Megan’s review published on Letterboxd :
I wish we lived in an era where movie musicals were produced more regularly. In the 21st century, you’re lucky to get two a year tops. There’s this assumption that unlike during the Golden Age of Hollywood, people don’t want to see musicals anymore even though there's been major success with blockbusters like Hairspray, Mamma Mia, Les Mis etc. Thankfully, a small crop of indie musicals has been blossoming from the UK. God Help the Girl made my Top 10 of 2014 with its mod style and twee sound. John Carney’s Sing Street was a delightful gem from this year delivering some amazing pop throwbacks. London Road I’d place in equally high regard as it’s an unconventional take on the genre. It’s not theatrical or flamboyant though color plays a key role. There’s no belting tenors and screechy sopranos. It’s grounded and normal amidst an abnormal circumstance. Director Rufus Norris transports you to a quiet street in the suburbs of Ipswich that have a real problem on their hands and that problem is a serial killer.
You could describe London Road as The Office meets Serial with a dash of Sweeney Todd. The true story is that of serial killer Steven Wright who in 2006 murdered five sex workers in this town. Writers Alecky Blythe and Adam Cork compiled interviews by the citizens of Ipswich and turned their documented statements into songs. The narrative of this trial is gripping on its own so adding this extra layer of brilliance that is finding a way to put melody with these testimonies is icing on the cake. Norris very much embraces the documentary style but makes sure to utilize the visual medium. We open with interviews of whom would become the key characters living on London Road; single mother Julie (Olivia Colman), macho loner Dodge (Paul Thornley) and various couples ranging from young, middle age to retired. Throughout the film, we return to these living room interviews as each person gives their hot take as the plot unfolds. In between we venture into the market, the courthouse and the water tower that solidifies the city's atmosphere. The beginning kicks off with the discovery of the fifth victim and is downright gloomy. Norris utilizes a desaturated palette as Dodge walks past the Christmas Shops which are decorated with ornaments and Santa hats yet sits in an air of gloom. These darks days are when we hear the first (and the best) of the musical numbers; the chorus of newscasters reporting on the incident to the synchronized choreography of shoppers for “Everyone Is Very Very Nervous” and the catchiest song “It Could Be Him” sung by giggling teenage girls with a touch of techno beat. You are smartly eased into the singing with the opening number where reporters words are harmonized to a beat. Because the lyrics are adapted from regular speech (meaning no rhyme scheme in place) it’s a peculiar kind of music. It’s not talking but also not the full figured numbers we’re accustomed to.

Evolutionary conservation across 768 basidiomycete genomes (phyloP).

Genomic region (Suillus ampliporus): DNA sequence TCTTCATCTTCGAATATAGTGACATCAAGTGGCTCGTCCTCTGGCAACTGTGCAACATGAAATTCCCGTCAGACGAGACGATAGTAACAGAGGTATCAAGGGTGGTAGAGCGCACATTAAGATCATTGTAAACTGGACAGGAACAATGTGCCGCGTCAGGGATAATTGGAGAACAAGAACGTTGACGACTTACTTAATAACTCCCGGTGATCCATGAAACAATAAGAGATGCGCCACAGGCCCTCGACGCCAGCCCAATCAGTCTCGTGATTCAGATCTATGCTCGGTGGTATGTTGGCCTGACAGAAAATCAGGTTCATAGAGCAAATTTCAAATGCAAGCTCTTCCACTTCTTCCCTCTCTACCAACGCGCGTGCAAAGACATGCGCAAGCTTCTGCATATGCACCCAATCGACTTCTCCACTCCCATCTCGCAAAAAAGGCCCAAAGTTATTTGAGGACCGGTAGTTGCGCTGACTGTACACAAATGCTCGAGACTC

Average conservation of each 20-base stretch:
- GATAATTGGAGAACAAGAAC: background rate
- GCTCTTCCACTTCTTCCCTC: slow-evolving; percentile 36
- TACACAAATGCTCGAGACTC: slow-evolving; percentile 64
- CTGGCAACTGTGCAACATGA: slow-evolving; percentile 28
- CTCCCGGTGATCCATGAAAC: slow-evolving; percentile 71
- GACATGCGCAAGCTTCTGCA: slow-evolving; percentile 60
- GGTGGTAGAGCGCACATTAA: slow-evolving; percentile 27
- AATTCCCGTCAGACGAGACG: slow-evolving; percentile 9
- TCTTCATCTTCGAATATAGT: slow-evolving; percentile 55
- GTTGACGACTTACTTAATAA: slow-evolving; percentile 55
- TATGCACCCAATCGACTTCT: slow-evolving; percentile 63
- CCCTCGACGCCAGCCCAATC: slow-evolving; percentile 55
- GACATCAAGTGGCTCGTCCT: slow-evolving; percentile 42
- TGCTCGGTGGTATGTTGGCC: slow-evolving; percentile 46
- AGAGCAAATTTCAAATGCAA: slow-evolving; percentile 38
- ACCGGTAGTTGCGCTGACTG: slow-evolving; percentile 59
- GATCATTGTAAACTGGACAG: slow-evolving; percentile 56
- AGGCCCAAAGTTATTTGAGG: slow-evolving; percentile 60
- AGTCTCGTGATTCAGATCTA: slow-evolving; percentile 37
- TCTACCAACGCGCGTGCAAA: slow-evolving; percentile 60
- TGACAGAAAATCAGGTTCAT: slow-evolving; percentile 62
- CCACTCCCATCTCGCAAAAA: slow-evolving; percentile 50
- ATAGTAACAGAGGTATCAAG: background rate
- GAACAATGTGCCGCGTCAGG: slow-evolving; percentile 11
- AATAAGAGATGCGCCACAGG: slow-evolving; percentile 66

All this plays into the charm about a movie concerning everyday people. All the characters have some kind of quirk especially the couple who either look alike or have developed idiosyncrasies with each other. Most importantly they appear very average, not drop dead gorgeous Broadway stars, all making this scenario feel more believable. Each character is interesting on their own but the shock of a killer living on their street and the disarray they find their neighborhood brings them together as Julie and portly Ron (Nick Holder) organize a gardening competition. As the springtime event gets underway color returns to the screen as the drab grays of winter fade away. What isn’t healed are the lives of the prostitutes who are considered a blemish on this town. The tone of the film often leans towards comedic that even in these terrible circumstances Norris finds instances for physical comedy like a woman getting caught in police tape or a local reporter who can’t repeat his copy correctly. With all this humor their lies a sourness as we watch this town rise from the ashes. In the early interviews, characters remark on how discussed they are by the streetwalkers who have migrated onto their road as urban sprawl has grown. The disdain in their words is biting as they have no sympathy for these women’s plight or any interest in helping them. The girls' dreary tune “We’ve All Stopped” that details their inability to work due to higher police presence is heartbreaking as the actresses look dejected in their tight stockings and oversized hoodies. The achievements of the gardens that brighten the small homes are bittersweet as the prostitutes watch longingly, still ostracized and discarded by the community.
You may have gotten this far in my review and be thinking “why hasn’t she brought up movie star/sweetheart-baby-angel Tom Hardy? He's on the poster so obviously the lead.” I give this movie the same note that I give all movies which is “NOT. ENOUGH. HARDY.” I’m sorry if the marketing duped you as it did me because there is only a single, five-minute scene with him as a taxi driver who theorizes on the identity of the killer. Besides being gorgeous, he’s perfect at playing an absolute creep which makes me wonder why he hasn’t played more mass murderers. It’s strong performances all around as we’re immersed into these residents lives. It’s a musical by the people for the people as these cockney, blue collar workers recount a piece of their country’s history in song. I don’t want to call a movie about a murderer cute but it’s fascinating to have a character-driven musical with little to no spectacle and have it turn out so well. They’re not songs that you’ll want to perform at karaoke night like Hamilton but it’s outstanding as one cohesive body. If England can keep delivering indies like these, my yearly Top 10 will be completely set.